One of the first decisions we’ll ask you to make is whether the funeral is to be followed by burial or cremation. This is mainly because different paperwork is needed depending on your preference.
While burial is more traditional and is often chosen for cultural or religious reasons, cremation is the most popular option today (around 80% of the funerals we conduct are followed by cremation).
Burial – Most cemeteries have a variety of burial plots available and memorial options, with varying prices. It’s worth looking at all the options before making a decision on a particular plot.
Cremation – When cremation is chosen it’s usually a ‘private cremation’. This means that at the end of the service, family and friends will say their goodbyes in the chapel or at the hearse, often by placing a flower on the casket, and then we deliver the casket to the crematorium. With private cremation nobody goes to the crematorium.
The alternative to private cremation is to have a committal service. A committal means that after the main service, which has been held at another location, the funeral then processes to our chapel or another crematorium chapel where a short ceremony and final goodbyes are held. This allows families to have private time with the casket just prior to the cremation.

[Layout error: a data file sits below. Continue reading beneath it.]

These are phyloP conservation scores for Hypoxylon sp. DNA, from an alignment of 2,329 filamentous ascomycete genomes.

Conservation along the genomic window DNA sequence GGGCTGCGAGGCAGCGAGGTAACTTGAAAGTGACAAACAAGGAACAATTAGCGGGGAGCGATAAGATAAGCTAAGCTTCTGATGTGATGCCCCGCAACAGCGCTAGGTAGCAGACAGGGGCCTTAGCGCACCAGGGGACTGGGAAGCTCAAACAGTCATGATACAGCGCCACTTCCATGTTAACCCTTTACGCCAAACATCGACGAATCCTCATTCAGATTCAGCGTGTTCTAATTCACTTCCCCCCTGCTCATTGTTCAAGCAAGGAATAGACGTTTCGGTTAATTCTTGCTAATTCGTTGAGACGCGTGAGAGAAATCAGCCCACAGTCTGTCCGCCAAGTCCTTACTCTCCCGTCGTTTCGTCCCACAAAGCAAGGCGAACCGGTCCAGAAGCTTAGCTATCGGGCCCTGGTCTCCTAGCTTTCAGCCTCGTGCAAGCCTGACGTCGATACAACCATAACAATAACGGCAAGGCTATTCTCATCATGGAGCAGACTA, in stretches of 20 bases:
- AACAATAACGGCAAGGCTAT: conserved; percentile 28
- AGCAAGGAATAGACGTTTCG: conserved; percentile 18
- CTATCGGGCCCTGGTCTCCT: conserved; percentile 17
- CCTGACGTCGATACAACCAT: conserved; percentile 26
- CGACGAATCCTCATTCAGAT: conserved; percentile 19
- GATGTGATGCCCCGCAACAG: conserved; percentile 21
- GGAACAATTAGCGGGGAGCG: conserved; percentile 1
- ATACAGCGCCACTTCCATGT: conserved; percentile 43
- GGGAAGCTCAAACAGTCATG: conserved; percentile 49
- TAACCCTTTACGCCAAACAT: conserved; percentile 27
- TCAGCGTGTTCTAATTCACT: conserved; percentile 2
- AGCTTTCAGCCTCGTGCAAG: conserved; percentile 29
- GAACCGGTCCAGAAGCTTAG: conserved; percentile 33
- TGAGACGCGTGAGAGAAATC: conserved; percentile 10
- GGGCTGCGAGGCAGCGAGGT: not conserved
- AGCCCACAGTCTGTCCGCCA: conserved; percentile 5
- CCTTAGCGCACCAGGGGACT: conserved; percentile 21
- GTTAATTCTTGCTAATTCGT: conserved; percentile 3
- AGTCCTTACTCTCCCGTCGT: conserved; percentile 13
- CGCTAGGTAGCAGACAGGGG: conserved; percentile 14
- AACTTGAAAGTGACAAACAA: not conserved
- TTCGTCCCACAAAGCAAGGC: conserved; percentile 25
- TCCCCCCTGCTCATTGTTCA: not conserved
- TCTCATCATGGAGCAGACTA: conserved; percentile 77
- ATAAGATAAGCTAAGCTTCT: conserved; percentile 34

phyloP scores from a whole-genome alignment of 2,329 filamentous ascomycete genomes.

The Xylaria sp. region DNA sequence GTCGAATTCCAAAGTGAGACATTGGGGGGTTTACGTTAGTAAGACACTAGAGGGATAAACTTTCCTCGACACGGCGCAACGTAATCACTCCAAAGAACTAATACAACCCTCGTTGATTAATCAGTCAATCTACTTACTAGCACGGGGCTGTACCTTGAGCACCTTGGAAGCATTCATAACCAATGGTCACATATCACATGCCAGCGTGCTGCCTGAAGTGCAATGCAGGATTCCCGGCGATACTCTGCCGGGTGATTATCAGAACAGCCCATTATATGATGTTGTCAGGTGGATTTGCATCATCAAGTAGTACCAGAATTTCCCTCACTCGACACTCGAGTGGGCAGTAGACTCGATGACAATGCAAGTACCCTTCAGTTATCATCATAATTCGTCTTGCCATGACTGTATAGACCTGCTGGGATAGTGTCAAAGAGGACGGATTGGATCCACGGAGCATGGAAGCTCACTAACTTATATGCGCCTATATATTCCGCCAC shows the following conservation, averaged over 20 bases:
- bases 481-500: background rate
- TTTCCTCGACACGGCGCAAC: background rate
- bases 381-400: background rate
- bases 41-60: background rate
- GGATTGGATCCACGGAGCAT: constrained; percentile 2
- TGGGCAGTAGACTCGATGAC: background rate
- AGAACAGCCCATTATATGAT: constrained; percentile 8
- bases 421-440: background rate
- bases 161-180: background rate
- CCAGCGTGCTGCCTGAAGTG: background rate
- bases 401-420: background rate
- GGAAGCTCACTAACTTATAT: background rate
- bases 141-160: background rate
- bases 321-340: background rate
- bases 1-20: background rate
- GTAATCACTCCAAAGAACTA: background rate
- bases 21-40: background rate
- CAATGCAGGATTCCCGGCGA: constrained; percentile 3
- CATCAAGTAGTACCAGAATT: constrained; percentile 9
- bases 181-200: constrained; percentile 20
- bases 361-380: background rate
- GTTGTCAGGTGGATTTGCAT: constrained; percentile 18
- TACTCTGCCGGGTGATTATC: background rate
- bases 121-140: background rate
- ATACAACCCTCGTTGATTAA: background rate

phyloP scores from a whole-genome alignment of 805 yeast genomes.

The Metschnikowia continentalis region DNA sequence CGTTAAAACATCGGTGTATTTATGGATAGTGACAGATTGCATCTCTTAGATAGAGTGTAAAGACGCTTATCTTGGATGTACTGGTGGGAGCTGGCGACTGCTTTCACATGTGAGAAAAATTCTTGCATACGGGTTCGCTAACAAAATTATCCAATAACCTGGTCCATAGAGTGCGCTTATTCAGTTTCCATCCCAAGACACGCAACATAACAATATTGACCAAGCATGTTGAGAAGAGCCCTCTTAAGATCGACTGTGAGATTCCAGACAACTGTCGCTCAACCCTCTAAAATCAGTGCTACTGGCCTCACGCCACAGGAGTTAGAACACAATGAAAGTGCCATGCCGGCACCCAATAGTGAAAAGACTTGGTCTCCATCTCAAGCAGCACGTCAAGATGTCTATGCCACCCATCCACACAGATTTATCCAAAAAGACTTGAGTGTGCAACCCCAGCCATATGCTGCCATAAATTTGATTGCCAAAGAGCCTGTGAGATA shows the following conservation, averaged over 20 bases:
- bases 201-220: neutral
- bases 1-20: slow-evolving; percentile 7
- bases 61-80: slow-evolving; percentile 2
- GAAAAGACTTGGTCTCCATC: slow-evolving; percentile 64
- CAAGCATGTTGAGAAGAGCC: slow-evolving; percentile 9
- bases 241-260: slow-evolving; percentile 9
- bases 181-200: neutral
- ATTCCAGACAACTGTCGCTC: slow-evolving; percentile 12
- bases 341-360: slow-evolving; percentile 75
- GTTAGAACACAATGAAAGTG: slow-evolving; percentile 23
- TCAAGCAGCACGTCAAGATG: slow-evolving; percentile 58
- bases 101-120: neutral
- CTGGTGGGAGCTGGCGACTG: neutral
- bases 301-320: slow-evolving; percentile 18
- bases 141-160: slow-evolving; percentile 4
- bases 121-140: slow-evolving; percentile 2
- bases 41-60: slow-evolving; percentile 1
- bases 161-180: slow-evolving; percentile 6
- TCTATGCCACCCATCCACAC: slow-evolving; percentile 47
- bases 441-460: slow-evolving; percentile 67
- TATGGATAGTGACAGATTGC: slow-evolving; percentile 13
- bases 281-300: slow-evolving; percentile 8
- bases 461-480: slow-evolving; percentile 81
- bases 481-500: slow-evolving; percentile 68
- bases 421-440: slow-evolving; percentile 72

Over recent years, committal services have become less common largely due to the additional time taken and the inconvenience of moving to another venue and dealing with Auckland traffic.
Schnapper Rock Cremations
Schnapper Rock Cremations is our own private crematorium located at our North Harbour Chapel. Operating our own crematorium allows us to extend the care we offer families. This means that you don’t have to involve a third party in the cremation process which provides additional confidence knowing that we’re looking after this for you too.
Our cremator has a viewing room which allows families to see the casket being placed in the cremator if they wish, or observe other cultural requirements.
Many people struggle when it comes to deciding where to place the ashes. The more that time passes the more difficult that decision can become.
When deciding what to do there are basically three options for you to consider:
Interment is burying the ashes in a cemetery or some other special place. For some, having a special place to visit and a grave to tend can be very important.
Most cemeteries have gardens, tree plantings or lawns set aside for the interment of ashes and in most instances you may choose the plot. Most ash plots make provision for two interments and a memorial to mark the plot.
Ashes may be scattered in selected areas at the cemetery, or at another location that perhaps has special meaning for the deceased. You’re usually able to scatter ashes anywhere. However, sensitivity and common sense should be exercised (along with obtaining any permission required) if scattering in a public place, or somewhere that has cultural meaning.
When ashes have been scattered you may still wish to have a memorial of some sort. Options may include a Memorial Wall Bronze Plaque or ash plot at a cemetery.
You don’t have to have the ashes scattered or interred in the cemetery grounds to have a memorial there.
Keeping the Ashes
Ashes may be kept for a variety of reasons. A great deal of comfort may be gained from taking ashes home, and it’s completely acceptable to do this.
We have a very wide range of urns to choose from. Urns come in a variety of different styles, materials, finishes and sizes. What is right for you is simply a matter of personal preference or whether you are going to keep or scatter the ashes.